The usual amounts of dsRNA administered provide a level of from 0.1 to 1,000 micrograms dsRNA per milliliter of the patient's body fluid. The term body fluid is intended to refer to that solution of serum, salts, vitamins, etc., which circulates within the organism and bathes the tissues. When both agents (a dsRNA and a lymphokine) are administered they may be administered as a mixture, administered separately but simultaneously, or sequentially.

Administration of a dsRNA and a lymphokine "in combination" includes presentations in which both agents are administered together as a therapeutic mixture, and also procedures in which the two agents are administered separately but simultaneously.

FIG. 1 is a flow chart illustrating a typical dsRNA deficiency which leads to host morbidity and dsRNA sufficiency which leads to host recovery. Bioactive dsRNA is produced intracellularly or introduced by certain viruses (e.g., EMC) and triggers a series of enzymatic events, including lymphokine production and mediator activation, which lead to an antiviral state as well as immune cell differentiation and host recovery. DsRNA introduced by various viruses (e.g., HIV) or tumor cells can subvert this pathway by acting as an inhibitor. Physiological events can limit dsRNA production or cause production of aberrant dsRNA. Such abnormalities lead to chronic infections and hose morbidity. In HIV and other chronic viral infections, immune dysfunction can also result from an inhibitor of RNase L (shown as an alternate pathway) which is overcome by a supply of appropriately configured exogenous dsRNA.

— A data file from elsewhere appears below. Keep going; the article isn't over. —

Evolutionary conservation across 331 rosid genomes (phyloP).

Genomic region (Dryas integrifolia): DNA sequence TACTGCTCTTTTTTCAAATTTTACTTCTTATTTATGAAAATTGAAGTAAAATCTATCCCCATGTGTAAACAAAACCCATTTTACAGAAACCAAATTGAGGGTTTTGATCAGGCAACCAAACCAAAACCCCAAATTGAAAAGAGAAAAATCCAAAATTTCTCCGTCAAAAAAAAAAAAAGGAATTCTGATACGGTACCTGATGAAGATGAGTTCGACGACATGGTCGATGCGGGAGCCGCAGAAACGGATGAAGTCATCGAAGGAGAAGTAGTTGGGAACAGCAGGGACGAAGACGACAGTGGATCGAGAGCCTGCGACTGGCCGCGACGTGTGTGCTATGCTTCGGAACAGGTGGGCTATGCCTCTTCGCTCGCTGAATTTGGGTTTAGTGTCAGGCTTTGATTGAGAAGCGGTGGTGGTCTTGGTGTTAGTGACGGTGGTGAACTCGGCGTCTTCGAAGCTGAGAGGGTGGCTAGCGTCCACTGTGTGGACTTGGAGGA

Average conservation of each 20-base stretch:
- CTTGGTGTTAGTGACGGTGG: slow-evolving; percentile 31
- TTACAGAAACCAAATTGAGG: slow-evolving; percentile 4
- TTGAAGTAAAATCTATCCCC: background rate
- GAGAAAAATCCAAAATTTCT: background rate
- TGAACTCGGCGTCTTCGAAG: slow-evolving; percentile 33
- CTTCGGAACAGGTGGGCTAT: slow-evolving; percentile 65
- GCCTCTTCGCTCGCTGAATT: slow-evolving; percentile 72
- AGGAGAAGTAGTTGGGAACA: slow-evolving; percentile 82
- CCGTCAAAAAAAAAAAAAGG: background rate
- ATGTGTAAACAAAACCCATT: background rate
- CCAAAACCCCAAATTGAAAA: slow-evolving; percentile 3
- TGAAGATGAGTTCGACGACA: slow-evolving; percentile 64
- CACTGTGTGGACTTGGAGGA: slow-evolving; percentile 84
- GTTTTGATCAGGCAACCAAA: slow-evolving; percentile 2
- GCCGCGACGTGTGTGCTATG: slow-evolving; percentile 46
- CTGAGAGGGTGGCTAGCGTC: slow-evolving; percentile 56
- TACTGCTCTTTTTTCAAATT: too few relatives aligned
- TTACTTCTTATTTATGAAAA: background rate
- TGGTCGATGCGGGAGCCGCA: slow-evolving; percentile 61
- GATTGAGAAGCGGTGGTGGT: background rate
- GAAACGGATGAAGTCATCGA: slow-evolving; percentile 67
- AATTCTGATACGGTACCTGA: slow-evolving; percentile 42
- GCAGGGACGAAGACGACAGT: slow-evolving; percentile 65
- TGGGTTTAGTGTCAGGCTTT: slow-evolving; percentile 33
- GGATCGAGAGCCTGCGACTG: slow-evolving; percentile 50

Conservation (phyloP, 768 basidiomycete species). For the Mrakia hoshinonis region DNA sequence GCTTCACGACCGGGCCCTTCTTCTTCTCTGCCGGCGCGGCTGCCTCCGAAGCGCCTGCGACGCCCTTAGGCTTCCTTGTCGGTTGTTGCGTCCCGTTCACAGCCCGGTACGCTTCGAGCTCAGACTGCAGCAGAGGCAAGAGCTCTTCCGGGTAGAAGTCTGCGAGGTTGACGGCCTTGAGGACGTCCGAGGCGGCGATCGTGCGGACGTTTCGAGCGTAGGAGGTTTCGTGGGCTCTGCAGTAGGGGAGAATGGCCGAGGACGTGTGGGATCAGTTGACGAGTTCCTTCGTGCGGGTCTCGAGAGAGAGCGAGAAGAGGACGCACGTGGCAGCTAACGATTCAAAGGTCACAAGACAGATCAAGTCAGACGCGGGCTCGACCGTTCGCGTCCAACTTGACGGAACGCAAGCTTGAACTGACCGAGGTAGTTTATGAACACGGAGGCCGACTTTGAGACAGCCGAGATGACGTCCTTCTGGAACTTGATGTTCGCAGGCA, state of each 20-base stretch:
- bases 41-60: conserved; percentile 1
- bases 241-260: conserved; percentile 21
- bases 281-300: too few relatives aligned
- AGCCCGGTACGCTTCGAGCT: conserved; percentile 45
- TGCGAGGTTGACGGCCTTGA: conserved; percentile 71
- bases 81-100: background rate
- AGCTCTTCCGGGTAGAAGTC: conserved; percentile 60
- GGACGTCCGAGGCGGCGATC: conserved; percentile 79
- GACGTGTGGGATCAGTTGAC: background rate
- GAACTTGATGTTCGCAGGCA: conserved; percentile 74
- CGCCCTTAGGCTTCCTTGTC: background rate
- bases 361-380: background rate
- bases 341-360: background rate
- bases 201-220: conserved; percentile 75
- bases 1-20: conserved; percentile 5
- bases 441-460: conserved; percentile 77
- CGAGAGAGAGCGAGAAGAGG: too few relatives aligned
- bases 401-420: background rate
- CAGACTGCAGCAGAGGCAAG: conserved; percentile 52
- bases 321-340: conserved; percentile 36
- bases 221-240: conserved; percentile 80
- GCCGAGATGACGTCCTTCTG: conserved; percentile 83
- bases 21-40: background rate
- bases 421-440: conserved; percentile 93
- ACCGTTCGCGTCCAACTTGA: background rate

FIG. 2A and 2B illustrate induction of 2'5' oligoadenylate synthetase by mismatched dsRNA in MNC or a CML patient. A CML patient was treated with IFN alone for seven days (FIG. 2A), then with mismatched dsRNA and IFN (FIG. 2B). At times before and during treatment, synthetase activity was measured in Ficoll-purified MNC.

FIG. 3A is a photograph of polyacrylamide gel electrophoresis plates showing the indicate number of tracks and bands or zones along each track. Elevated activity of RNase L associated with novel cleavage products in MNC of a CML patient are illustrated on this plate. Hungarian L929 cells which supply rRNA but no RNase L, are deposited under the terms of the Budapest Convention at the American Type Culture Collection as ATCC No. CRL 9659; L929 cells as deposited as CCL 1 and MNC from the CML patient were prepared according to Kariko and Ludwig and Silverman et al, then RNase L from the MNC was measured as described in my co-pending application Ser. No. 074,649 filed Jul. 17, 1987, the disclosure of which is hereby incorporated by reference.